• TANNER, P W G, STOREY B C, and D I M. MACDONALD. 1981. Geology of an Upper Jurassic – Lower Cretaceous island-are assemblage in Hauge Reef, the Pickersgill Islands and adjoining areas of South Georgia. BAS Bulletin, 53, 77-118.
  • STOREY, B C, and TANNER, P W G. 1982. Geochemistry of a Mesozoic island-arc assemblage and ocean floor basalts from South Georgia. BAS Bulletin, 56, 7-24.
  • TANNER, P W G. 1982a. Geologic Evolution of South Georgia. In: Craddock, C. (ed.) Antarctic Geoscience. The University of Wisconsin Press, Madison. 167-176.
  • TANNER, P W G. 1982b. Geology of Shag Rocks, part of a continental block on the North Scotia Ridge, and possible regional correlations. BAS Bulletin, 51, 125-136.
  • TANNER, P W G, and MACDONALD, D I M. 1982. Models for the deposition and simple shear deformation of a turbidite sequence in the South Georgia portion of the southern Andes back-arc basin. Journal of the Geological Society, London, 139, 739-754.
  • THOMSON, M R A, TANNER, P W G, and REX, D C. 1982. Fossil and radiometric evidence for ages of deposition and metamorphism of sedimentary sequences on South Georgia. In: Craddock, C. (ed.) Antarctic Geoscience. The University of Wisconsin Press, Madison. 177-184.

Geoff Tanner Remembered Read More »

GSGSSI Annual Report 2022

The Government of South Georgia has just published their 2022 annual report.

Alternatively you can download it directly from our own archive:

GSGSSI Annual Report 2022 (3.05 MB)

GSGSSI Annual Report 2022 Read More »

SGHT Crow’s Nest Return Event, 7 September 2023

Please join the South Georgia Heritage Trust (SGHT) for an event at All Hallows by the Tower in London (the oldest church in the City of London AD675) to mark the safe return of Sir Ernest Shackleton’s Quest crow’s nest. After tens of thousands of miles travelled, and featuring in exhibitions in Athy, Ireland and Grytviken, South Georgia, the crow’s nest returns to its home in the crypt of All Hallows by the Tower Church.

The event will begin with a drinks reception and optional tours of the church. There will then be a series of speakers connecting the histories of Shackleton, South Georgia island, All Hallows by the Tower and the City of London. An insight into current South Georgia projects to preserve the island’s rich polar heritage and protect its unique wildlife and marine environment will also be shared. The event will conclude with a short liturgy and music from the Square Mile Choral Scholars.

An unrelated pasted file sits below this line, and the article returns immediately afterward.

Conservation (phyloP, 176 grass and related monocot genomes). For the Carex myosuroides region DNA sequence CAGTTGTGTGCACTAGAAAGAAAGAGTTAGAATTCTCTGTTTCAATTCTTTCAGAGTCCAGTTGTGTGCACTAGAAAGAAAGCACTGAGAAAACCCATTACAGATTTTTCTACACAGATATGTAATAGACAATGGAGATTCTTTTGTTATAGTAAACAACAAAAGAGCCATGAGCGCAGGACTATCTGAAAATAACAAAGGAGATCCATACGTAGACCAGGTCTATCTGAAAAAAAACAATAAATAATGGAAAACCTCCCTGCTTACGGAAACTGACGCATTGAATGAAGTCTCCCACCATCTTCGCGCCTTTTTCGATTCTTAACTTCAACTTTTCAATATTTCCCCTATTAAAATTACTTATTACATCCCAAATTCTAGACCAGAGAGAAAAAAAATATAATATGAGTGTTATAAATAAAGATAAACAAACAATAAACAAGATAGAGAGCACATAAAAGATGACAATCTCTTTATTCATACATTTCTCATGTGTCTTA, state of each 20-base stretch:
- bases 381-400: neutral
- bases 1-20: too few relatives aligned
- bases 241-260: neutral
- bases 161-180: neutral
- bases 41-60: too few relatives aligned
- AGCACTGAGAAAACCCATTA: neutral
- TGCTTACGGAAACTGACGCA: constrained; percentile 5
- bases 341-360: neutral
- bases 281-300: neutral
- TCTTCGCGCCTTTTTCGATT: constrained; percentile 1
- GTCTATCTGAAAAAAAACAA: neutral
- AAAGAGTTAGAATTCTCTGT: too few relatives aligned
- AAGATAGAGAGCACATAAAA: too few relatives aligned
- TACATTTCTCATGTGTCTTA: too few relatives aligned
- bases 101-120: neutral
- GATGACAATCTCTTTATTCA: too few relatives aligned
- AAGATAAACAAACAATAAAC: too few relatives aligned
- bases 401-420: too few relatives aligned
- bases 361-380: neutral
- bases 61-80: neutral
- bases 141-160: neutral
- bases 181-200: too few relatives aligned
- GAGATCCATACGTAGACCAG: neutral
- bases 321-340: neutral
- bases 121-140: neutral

SGHT Crow’s Nest Return Event, 7 September 2023 Read More »

SGA Initiative Fund Award to Shackleton Stage Project

This year the Association has awarded a grant to James Burke and colleagues for a project entitled ‘Beyond South Georgia’ the aims of which are the production of marketing materials to promote the story of Shackleton’s incredible journey from Antarctica to South Georgia and the subsequent rescue of his expedition from Elephant Island. The ultimate aim is to bring this story, and the people and the environments in it, to the stage.

The project will involve a series of workshops to experiment with applying sound and movement to a text in order to generate the artistic ideas to captivate audiences from the stage. Using a videographer to film the workshops, a stage designer to create concept art and a graphic designer to knit it into a cohesive marketing image for moving towards a full stage production. The South Georgia Association is very proud to support such an unusual and worthwhile project.

SGA Initiative Fund Award to Shackleton Stage Project Read More »

Morag Husband Campbell Medal 2023 Awarded to Dr Frederik Paulsen

The South Georgia Association is delighted to announce the award for the sixth year of the Morag Husband Campbell medal for 2023 to Dr Frederik Paulsen, in recognition of his “outstanding and sustained support for the ecological restoration, preservation of heritage and enhancement of scientific knowledge of South Georgia”

Morag Husband Campbell Medal 2023 Awarded to Dr Frederik Paulsen Read More »